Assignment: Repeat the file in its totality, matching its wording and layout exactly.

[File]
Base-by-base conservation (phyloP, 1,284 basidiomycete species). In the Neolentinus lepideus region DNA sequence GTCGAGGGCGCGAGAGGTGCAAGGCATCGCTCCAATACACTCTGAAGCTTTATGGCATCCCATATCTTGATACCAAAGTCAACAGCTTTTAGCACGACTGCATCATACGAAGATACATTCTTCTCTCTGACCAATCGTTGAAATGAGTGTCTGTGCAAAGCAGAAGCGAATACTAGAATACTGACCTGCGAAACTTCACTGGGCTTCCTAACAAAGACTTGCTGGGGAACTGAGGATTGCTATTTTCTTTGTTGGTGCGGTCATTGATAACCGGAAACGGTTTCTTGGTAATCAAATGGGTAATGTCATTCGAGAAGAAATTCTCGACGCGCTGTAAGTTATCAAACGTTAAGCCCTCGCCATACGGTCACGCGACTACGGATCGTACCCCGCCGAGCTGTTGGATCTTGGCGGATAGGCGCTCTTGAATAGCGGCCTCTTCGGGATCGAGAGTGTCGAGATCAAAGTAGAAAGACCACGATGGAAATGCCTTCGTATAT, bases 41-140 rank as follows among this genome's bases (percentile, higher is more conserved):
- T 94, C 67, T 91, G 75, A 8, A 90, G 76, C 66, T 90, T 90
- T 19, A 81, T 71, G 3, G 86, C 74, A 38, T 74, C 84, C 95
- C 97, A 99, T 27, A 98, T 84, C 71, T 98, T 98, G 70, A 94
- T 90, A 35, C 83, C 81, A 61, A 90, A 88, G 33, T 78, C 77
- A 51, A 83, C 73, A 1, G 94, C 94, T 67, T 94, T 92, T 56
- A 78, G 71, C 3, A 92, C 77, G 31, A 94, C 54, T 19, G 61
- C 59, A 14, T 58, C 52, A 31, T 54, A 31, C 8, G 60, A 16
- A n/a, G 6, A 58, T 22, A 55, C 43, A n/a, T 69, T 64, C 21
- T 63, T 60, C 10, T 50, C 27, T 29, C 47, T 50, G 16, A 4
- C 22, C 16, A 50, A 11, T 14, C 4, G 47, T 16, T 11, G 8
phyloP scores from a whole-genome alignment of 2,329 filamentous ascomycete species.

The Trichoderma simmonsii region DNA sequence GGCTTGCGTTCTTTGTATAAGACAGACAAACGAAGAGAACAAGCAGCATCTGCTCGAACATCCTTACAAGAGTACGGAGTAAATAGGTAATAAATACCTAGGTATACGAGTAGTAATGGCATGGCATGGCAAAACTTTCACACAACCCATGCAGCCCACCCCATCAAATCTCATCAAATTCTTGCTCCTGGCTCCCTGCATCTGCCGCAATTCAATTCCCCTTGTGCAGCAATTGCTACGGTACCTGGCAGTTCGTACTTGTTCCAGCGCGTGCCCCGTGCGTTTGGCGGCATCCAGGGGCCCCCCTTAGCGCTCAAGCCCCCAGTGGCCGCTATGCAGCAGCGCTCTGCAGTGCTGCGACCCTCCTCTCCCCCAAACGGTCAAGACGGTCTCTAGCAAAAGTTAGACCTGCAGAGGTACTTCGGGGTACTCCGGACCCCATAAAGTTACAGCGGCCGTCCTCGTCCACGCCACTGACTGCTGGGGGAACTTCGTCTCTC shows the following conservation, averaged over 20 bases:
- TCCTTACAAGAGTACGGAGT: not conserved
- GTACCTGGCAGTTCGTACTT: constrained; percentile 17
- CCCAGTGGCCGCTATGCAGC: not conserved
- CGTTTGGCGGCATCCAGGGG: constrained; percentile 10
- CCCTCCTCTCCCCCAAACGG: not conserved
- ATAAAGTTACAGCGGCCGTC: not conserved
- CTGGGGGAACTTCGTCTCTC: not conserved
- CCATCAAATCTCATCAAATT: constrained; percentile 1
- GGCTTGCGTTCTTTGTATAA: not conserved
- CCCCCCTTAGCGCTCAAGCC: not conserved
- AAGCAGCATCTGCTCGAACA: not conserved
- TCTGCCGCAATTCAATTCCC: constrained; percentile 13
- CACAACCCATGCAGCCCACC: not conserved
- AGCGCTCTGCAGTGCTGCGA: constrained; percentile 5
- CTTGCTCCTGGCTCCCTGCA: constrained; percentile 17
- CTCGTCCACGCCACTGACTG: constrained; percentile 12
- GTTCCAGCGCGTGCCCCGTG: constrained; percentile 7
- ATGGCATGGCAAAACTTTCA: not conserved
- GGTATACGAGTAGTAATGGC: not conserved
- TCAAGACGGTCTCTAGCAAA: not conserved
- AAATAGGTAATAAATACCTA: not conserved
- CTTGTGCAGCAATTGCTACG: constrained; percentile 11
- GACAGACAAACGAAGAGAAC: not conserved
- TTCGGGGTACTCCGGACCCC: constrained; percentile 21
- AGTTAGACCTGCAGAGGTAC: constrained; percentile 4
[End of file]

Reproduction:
Base-by-base conservation (phyloP, 1,284 basidiomycete species). In the Neolentinus lepideus region DNA sequence GTCGAGGGCGCGAGAGGTGCAAGGCATCGCTCCAATACACTCTGAAGCTTTATGGCATCCCATATCTTGATACCAAAGTCAACAGCTTTTAGCACGACTGCATCATACGAAGATACATTCTTCTCTCTGACCAATCGTTGAAATGAGTGTCTGTGCAAAGCAGAAGCGAATACTAGAATACTGACCTGCGAAACTTCACTGGGCTTCCTAACAAAGACTTGCTGGGGAACTGAGGATTGCTATTTTCTTTGTTGGTGCGGTCATTGATAACCGGAAACGGTTTCTTGGTAATCAAATGGGTAATGTCATTCGAGAAGAAATTCTCGACGCGCTGTAAGTTATCAAACGTTAAGCCCTCGCCATACGGTCACGCGACTACGGATCGTACCCCGCCGAGCTGTTGGATCTTGGCGGATAGGCGCTCTTGAATAGCGGCCTCTTCGGGATCGAGAGTGTCGAGATCAAAGTAGAAAGACCACGATGGAAATGCCTTCGTATAT, bases 41-140 rank as follows among this genome's bases (percentile, higher is more conserved):
- T 94, C 67, T 91, G 75, A 8, A 90, G 76, C 66, T 90, T 90
- T 19, A 81, T 71, G 3, G 86, C 74, A 38, T 74, C 84, C 95
- C 97, A 99, T 27, A 98, T 84, C 71, T 98, T 98, G 70, A 94
- T 90, A 35, C 83, C 81, A 61, A 90, A 88, G 33, T 78, C 77
- A 51, A 83, C 73, A 1, G 94, C 94, T 67, T 94, T 92, T 56
- A 78, G 71, C 3, A 92, C 77, G 31, A 94, C 54, T 19, G 61
- C 59, A 14, T 58, C 52, A 31, T 54, A 31, C 8, G 60, A 16
- A n/a, G 6, A 58, T 22, A 55, C 43, A n/a, T 69, T 64, C 21
- T 63, T 60, C 10, T 50, C 27, T 29, C 47, T 50, G 16, A 4
- C 22, C 16, A 50, A 11, T 14, C 4, G 47, T 16, T 11, G 8
phyloP scores from a whole-genome alignment of 2,329 filamentous ascomycete species.

The Trichoderma simmonsii region DNA sequence GGCTTGCGTTCTTTGTATAAGACAGACAAACGAAGAGAACAAGCAGCATCTGCTCGAACATCCTTACAAGAGTACGGAGTAAATAGGTAATAAATACCTAGGTATACGAGTAGTAATGGCATGGCATGGCAAAACTTTCACACAACCCATGCAGCCCACCCCATCAAATCTCATCAAATTCTTGCTCCTGGCTCCCTGCATCTGCCGCAATTCAATTCCCCTTGTGCAGCAATTGCTACGGTACCTGGCAGTTCGTACTTGTTCCAGCGCGTGCCCCGTGCGTTTGGCGGCATCCAGGGGCCCCCCTTAGCGCTCAAGCCCCCAGTGGCCGCTATGCAGCAGCGCTCTGCAGTGCTGCGACCCTCCTCTCCCCCAAACGGTCAAGACGGTCTCTAGCAAAAGTTAGACCTGCAGAGGTACTTCGGGGTACTCCGGACCCCATAAAGTTACAGCGGCCGTCCTCGTCCACGCCACTGACTGCTGGGGGAACTTCGTCTCTC shows the following conservation, averaged over 20 bases:
- TCCTTACAAGAGTACGGAGT: not conserved
- GTACCTGGCAGTTCGTACTT: constrained; percentile 17
- CCCAGTGGCCGCTATGCAGC: not conserved
- CGTTTGGCGGCATCCAGGGG: constrained; percentile 10
- CCCTCCTCTCCCCCAAACGG: not conserved
- ATAAAGTTACAGCGGCCGTC: not conserved
- CTGGGGGAACTTCGTCTCTC: not conserved
- CCATCAAATCTCATCAAATT: constrained; percentile 1
- GGCTTGCGTTCTTTGTATAA: not conserved
- CCCCCCTTAGCGCTCAAGCC: not conserved
- AAGCAGCATCTGCTCGAACA: not conserved
- TCTGCCGCAATTCAATTCCC: constrained; percentile 13
- CACAACCCATGCAGCCCACC: not conserved
- AGCGCTCTGCAGTGCTGCGA: constrained; percentile 5
- CTTGCTCCTGGCTCCCTGCA: constrained; percentile 17
- CTCGTCCACGCCACTGACTG: constrained; percentile 12
- GTTCCAGCGCGTGCCCCGTG: constrained; percentile 7
- ATGGCATGGCAAAACTTTCA: not conserved
- GGTATACGAGTAGTAATGGC: not conserved
- TCAAGACGGTCTCTAGCAAA: not conserved
- AAATAGGTAATAAATACCTA: not conserved
- CTTGTGCAGCAATTGCTACG: constrained; percentile 11
- GACAGACAAACGAAGAGAAC: not conserved
- TTCGGGGTACTCCGGACCCC: constrained; percentile 21
- AGTTAGACCTGCAGAGGTAC: constrained; percentile 4